AstraZeneca ($AZN) is facing down a slim pipeline and a truncated R&D budget, and the pharma giant has wasted no time reaching out to third parties, inking three CRO deals in the past month and change alone. So, what is AZ looking for in potential partners as it doubles down on drug development? We asked Menelas Pangalos, the company's executive vice president for innovative medicines.
Pangalos said in an email that AZ's latest outsourcing deals with Charles River Laboratories ($CRL), WuXi AppTec ($WX) and Pharmaron fall in line with its global strategy: "Partnering with best-in-class medical and scientific institutions and introducing greater flexibility into our operations."
The company seeks partners who are willing to share risks and rewards in drug development, he said, and AZ has strategic teams tasked with keeping close ties around the industry, helping the drugmaker identify ideal partnerships that jibe with its R&D strategy.
AZ uses an evaluation framework called "The 5 R's" to assess its R&D projects, Pangalos said. "At every stage of every project we ask, 'Are we pursuing the right target, the right exposure, the right safety, right patient and right commercial opportunity?'" he said. "We invest our resources in those projects where we have the highest level of confidence that they will become valued medicines that patients need and payers want."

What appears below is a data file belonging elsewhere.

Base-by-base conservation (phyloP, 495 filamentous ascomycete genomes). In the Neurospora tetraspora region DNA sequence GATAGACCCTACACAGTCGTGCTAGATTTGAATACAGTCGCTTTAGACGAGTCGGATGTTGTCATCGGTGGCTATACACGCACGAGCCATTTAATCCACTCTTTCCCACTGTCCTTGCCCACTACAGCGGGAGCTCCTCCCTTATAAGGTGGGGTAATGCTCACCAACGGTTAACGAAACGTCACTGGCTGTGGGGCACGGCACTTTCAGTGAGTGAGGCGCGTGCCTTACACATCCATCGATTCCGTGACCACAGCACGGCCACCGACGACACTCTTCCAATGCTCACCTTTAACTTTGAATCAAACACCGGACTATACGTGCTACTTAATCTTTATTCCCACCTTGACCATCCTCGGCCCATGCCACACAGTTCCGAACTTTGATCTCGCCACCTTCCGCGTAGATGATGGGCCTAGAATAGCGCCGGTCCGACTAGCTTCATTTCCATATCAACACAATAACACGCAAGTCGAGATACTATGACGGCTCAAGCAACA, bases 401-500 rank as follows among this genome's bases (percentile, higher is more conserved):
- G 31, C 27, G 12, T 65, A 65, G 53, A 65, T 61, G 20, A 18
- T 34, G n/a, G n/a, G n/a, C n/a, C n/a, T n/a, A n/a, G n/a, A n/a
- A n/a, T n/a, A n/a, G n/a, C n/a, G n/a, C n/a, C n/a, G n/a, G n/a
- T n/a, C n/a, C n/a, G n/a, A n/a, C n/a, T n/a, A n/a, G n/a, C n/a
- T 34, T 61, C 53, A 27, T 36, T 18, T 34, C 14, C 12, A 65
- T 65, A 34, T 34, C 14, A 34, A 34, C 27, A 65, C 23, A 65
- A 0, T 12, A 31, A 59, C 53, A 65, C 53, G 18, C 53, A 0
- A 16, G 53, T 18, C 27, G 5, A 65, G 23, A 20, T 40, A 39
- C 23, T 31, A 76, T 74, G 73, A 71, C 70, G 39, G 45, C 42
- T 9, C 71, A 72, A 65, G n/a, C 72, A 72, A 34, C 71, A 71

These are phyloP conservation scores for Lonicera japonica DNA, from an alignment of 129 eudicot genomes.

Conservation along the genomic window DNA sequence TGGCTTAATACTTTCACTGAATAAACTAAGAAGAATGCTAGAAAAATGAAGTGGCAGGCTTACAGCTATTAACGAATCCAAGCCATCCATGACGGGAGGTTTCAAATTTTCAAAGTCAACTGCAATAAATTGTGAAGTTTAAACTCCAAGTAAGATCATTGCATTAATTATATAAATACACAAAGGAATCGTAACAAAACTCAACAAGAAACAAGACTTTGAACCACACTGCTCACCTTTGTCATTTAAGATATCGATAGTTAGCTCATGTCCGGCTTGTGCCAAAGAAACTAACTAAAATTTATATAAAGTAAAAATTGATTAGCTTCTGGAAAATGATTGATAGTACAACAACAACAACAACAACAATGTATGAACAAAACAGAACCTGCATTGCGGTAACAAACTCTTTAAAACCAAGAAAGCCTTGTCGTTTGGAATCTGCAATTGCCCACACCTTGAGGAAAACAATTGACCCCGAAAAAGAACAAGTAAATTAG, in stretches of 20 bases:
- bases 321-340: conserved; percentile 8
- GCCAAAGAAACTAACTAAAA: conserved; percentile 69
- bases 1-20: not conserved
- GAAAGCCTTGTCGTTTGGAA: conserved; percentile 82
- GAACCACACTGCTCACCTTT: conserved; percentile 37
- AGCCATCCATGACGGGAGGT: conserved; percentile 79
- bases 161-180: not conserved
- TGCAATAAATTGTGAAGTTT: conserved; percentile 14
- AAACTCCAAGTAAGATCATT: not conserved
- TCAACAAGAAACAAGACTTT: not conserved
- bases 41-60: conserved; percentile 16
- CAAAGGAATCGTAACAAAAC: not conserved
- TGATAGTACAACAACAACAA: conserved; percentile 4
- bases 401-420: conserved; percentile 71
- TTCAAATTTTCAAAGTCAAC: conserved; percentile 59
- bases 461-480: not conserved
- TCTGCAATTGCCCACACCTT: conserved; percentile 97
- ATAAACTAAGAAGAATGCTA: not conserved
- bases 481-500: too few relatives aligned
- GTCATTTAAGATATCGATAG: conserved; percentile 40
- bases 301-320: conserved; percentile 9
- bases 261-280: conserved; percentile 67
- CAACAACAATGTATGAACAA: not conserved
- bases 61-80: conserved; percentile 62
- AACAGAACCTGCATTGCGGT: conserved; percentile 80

Last week, AZ teamed up with "preferred strategy partner" Charles River for safety assessment and drug metabolism and pharmacokinetics testing services. Charles River Chief Scientific Officer Nancy Gillett said the CRO snagged the deal through a competitive RFP process, and she believes the company stood out because of its broad range of capabilities and sites.
Over the past few years, Charles River has beefed up its IT capabilities to make clients' data available in real time, and Gillett said the CRO takes pride in staying on the cutting edge of trends in safety and discovery. Furthermore, she said one of the keys to reeling in Big Pharma deals is flexibility--being able to deliver results the way the client wants them, not according to an internal template.
Charles River is AZ's latest partner, but it's certain not to be the last. Pangalos said about two-thirds of the company's late-stage pipeline is the product of outsourcing, and AZ's neuroscience discovery operation will be almost entirely outsourced, replacing the use of its internal wet labs with CROs and academics around the world.
AZ's outsourcing push is at once an effort to jump-start its stilted pipeline and also an affirmation of what R&D chief Martin Mackay recently said: "No single company has all the solutions to the healthcare challenges of today." AZ is hardly the only drugmaker facing budgetary woes, and the resulting demand for fast, efficient discovery and testing makes it a good time to be a CRO, Gillett said.
"With all the changes in pharma and shrinking of the industry and the need to focus on a more cost-efficient model, there's been a lot of challenges," Gillett said. "The silver lining for CROs is that they're really becoming a much more necessary partner. CROs are going to remain an essential link in terms of bringing therapeutics all the way to market." -- Damian Garde (Twitter | email)